The Dream at 60

Armodoxy for Today: The Dream at 60

Dreams are more than nighttime subconscious expressions. Dreams are inner desires and wishes finding form and forum. Many inventions, businesses, relationships, fantasies, impossible possibilities are found in dreams. Since man has looked up at the night sky and pondered the flashing lights and wondered the phases of the moons, there have been dreams of conquering space. Novelist Jules Verne wrote adventures of moon voyages in the 19th century, which became the inspiration for the many scientists and eventually astronauts who ventured to the moon in the 1960s.

Sixty years ago, on this day, August 28, The Rev. Dr. Martin Luther King, Jr., delivered a speech in Washington DC, most famously referred to as the “I Have a Dream” speech. He articulated a dream which all men and women have had since the beginning of time, to be free, to be respected and thereby an opportunity to create one’s own destiny. It was a dream which was spelled out in the Declaration of Independence as the American colonies seceded from England in 1776, and a dream that President Abraham Lincoln brought closer to reality in 1863 with the Emancipation Proclamation.

But dreams of human desire, that eliminate hatred and prejudice, are not easily enacted and so 100 years after the Emancipation Proclamation, a March on Washington took place, August 26, 1963. More than 250,000 people participated in the march for jobs and freedom. At the foot of the Lincoln Memorial, Rev. King delivered one of the most powerful, and earth-shaking orations in history.

While acknowledging history, he laid out the dream, “When the architects of our republic wrote the magnificent words of the Constitution and the Declaration of Independence, they were signing a promissory note to which every American was to fall heir. This note was a promise that all men — yes, Black men as well as white men — would be guaranteed the unalienable rights of life, liberty and the pursuit of happiness.”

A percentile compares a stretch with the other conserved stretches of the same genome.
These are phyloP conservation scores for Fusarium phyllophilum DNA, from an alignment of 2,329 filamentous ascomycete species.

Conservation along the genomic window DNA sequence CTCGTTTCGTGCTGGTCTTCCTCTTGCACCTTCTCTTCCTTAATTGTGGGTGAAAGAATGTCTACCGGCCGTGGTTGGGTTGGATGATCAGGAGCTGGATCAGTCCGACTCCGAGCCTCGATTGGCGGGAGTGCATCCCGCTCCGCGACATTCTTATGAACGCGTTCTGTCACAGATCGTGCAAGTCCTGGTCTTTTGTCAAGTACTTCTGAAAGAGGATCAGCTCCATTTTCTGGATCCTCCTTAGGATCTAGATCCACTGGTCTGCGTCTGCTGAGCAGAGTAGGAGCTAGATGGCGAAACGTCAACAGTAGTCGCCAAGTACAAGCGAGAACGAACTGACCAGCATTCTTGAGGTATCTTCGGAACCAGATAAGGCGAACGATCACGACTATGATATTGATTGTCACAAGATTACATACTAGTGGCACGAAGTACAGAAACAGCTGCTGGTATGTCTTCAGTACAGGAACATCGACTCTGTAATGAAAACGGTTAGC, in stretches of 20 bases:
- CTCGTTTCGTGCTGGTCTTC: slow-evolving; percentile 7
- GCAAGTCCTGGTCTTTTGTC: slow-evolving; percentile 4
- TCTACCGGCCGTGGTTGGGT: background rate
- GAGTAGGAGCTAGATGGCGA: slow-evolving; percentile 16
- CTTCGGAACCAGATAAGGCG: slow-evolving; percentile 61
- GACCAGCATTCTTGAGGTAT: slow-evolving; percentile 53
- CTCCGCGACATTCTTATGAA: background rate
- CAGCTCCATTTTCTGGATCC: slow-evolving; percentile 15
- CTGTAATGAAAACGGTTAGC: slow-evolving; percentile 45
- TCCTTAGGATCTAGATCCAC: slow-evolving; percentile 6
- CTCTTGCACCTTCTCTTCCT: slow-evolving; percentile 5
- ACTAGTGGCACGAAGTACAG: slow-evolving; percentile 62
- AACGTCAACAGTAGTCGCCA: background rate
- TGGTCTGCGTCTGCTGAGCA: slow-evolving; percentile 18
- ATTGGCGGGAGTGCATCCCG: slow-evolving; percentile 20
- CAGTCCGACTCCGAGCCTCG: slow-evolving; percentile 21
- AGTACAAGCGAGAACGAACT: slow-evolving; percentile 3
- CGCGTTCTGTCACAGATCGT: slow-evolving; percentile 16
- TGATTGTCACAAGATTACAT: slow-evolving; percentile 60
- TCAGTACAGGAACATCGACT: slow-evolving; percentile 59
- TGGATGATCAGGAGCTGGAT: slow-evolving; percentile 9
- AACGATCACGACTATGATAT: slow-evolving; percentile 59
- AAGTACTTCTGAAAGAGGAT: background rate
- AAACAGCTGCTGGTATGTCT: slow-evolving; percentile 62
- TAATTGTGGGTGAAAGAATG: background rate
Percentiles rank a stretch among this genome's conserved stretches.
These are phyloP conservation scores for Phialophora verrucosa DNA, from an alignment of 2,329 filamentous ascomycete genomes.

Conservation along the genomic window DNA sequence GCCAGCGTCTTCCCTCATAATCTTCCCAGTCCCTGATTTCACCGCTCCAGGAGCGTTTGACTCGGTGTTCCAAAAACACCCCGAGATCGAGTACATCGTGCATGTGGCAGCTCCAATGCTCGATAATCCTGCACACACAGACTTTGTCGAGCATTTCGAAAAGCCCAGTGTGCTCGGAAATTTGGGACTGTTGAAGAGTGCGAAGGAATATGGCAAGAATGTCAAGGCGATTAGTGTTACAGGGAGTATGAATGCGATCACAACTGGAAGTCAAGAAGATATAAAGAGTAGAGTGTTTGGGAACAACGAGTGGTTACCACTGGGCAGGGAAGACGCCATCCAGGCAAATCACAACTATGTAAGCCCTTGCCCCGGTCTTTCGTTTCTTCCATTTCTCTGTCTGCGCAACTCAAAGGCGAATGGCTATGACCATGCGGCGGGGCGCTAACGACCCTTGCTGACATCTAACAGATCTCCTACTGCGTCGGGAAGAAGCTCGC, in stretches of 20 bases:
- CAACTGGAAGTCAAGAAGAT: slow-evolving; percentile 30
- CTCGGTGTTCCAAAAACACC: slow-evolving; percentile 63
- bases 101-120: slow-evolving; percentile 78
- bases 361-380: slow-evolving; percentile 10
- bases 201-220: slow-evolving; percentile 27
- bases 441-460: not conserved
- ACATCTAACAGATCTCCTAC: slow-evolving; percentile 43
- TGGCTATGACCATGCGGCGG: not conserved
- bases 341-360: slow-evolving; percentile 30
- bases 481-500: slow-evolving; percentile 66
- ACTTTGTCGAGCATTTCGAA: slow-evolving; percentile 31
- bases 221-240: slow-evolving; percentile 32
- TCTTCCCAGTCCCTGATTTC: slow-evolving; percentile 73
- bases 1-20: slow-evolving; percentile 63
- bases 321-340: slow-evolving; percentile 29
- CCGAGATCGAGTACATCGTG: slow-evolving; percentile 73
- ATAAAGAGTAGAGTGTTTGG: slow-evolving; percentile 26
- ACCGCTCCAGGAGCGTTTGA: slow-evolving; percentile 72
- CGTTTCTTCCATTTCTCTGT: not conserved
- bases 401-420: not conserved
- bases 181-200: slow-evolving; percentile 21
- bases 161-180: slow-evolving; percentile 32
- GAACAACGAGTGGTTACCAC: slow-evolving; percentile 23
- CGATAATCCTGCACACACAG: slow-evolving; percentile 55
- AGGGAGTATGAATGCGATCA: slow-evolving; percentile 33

And went on to personalize it, “I have a dream that my four little children will one day live in a nation where they will not be judged by the color of their skin but by the content of their character. I have a dream today.”

Martin Luther King, Jr. was 26 years old when he received his doctorate in systematic theology from Boston University. He was 34 years old when he gave the speech at the March on Washington. A year later, at age 35 he won the Nobel Peace Prize. With all of his accolades, degrees, accomplishments and the honors, he was emphasized that about everything else, he was a minister of the Gospel of Jesus Christ. He was committed to this Gospel and knew that true liberation and salvation, yes, in this world, came through Jesus Christ. In his words, “By opening our lives to God in Christ, we become new creatures. This experience, which Jesus spoke of as the new birth, is essential if we are to be transformed nonconformists . . . Only through an inner spiritual transformation do we gain the strength to fight vigorously the evils of the world in a humble and loving spirit.

The world has much to learn from the Rev. Dr. Martin Luther King, Jr. when it comes to bringing about change. He understood and implemented Jesus’ teachings in his and his community’s life. He said, “He (Jesus) knew that the old eye-for-eye philosophy would leave everyone blind. He did not seek to overcome evil with evil. He overcame evil with good. Although crucified by hate, he responded with aggressive love.”

Today, as people struggle and protest for rights and freedoms, as wars escalate and hateful talk takes form in evil actions, the words of Christ speak an answer that is undeniable and Rev. King attests to it not only by words but by his actions.

In the text of today’s message, you will find links to the “I have a dream speech” in both written form and in speech form. I highly recommend that you watch or listen to the speech, to feel the impact of this minister of the Gospel.

Read & Listen to the “I Have a Dream Speech”
Watch the video of the “I Have a Dream Speech”

Sixty years have passed. The dream is not fulfilled, but the call to us is to keep dreaming and working for the realization of that dream.

Today, I share with you a prayer written by Rev. King, from a book of his prayers called, “Thou, Dear God.” God grant that the resources that you have will be used to do that, the great resources of education, the resources of wealth, and that we will be able to move into this new world, a world in which men will live together as brothers; a world in which men will no longer take necessities from the masses to give luxuries to the classes. A world in which men will throw down the sword and live by the higher principle of love. … That there will be the time we will be able to stand before the universe and say with joy – The kingdom of our Lord and our Christ! And he shall reign forever and ever! Hallelujah!

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